Keywords: Prostate cancer, inflammation, C-reactive protein (CRP), interleukin-6 (IL-6), IL-6 rs1800795 (-174)

Introduction

Inflammation may play a role in the etiology of prostate cancer (PCa) [1, 2]. Several surrogate measures of inflammatory status, such as history of prostatitis [3], history of sexually transmitted infections [4], and genetic variation in immune response genes [5], have been associated with PCa risk. In addition, inflammation is often present in prostate biopsies, radical prostatectomy specimens, and tissues resected to treat benign prostatic hyperplasia [6]. Blood concentrations of inflammatory markers C-reactive protein (CRP), an acute phase protein produced by the liver, and interleukin 6 (IL-6), a cytokine and inducer of CRP, have been associated with poor prognosis and survival in PCa patients [7-11].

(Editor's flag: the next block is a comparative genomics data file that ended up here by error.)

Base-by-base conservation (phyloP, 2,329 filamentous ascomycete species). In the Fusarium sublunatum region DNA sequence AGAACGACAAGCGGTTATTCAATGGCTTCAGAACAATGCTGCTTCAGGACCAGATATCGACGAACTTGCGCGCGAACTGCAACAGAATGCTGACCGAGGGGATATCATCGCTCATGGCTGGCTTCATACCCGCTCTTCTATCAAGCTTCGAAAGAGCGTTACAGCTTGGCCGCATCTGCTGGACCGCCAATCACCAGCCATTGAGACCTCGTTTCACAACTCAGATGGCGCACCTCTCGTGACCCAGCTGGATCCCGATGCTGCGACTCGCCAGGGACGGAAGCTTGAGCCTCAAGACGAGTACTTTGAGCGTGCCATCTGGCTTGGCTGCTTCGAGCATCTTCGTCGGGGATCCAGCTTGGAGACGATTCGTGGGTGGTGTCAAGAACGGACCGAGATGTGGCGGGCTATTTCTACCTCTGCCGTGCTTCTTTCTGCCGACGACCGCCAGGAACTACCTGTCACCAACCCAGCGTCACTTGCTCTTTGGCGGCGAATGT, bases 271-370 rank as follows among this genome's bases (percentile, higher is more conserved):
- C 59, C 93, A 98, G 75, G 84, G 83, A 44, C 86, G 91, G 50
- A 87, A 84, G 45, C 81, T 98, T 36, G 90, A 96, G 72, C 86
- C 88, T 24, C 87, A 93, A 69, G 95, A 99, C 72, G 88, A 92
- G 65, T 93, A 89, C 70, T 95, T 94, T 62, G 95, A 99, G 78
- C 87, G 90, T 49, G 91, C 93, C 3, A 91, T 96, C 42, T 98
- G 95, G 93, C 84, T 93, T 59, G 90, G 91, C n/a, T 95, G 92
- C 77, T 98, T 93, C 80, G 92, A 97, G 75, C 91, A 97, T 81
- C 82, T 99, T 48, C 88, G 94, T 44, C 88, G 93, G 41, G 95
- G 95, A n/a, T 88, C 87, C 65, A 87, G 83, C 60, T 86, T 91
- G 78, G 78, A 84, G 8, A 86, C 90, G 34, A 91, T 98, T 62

However, few prospective studies have examined the relationship between circulating markers of inflammation and subsequent PCa risk. If blood concentrations of these markers associate with PCa risk, information on inflammatory markers could potentially be used to help identify individuals at high-risk for PCa and/or develop PCa prevention strategies. Prospective data from the Rotterdam study, a cohort of individuals age ≥55 (242 PCa cases) [12], and CLUE II, a cohort of adults (18+ years) in Washington Country, MD (264 cases) [13] suggest that circulating CRP concentration is not associated with prostate cancer risk. However, the relationship between CRP and PCa risk has not been evaluated in a cohort of men exclusively age 65 and older. Because the prevalence of chronic inflammation increases with age [14], it is important to evaluate its effects in older populations. The relationship between circulating IL-6 and PCa risk has not been evaluated previously.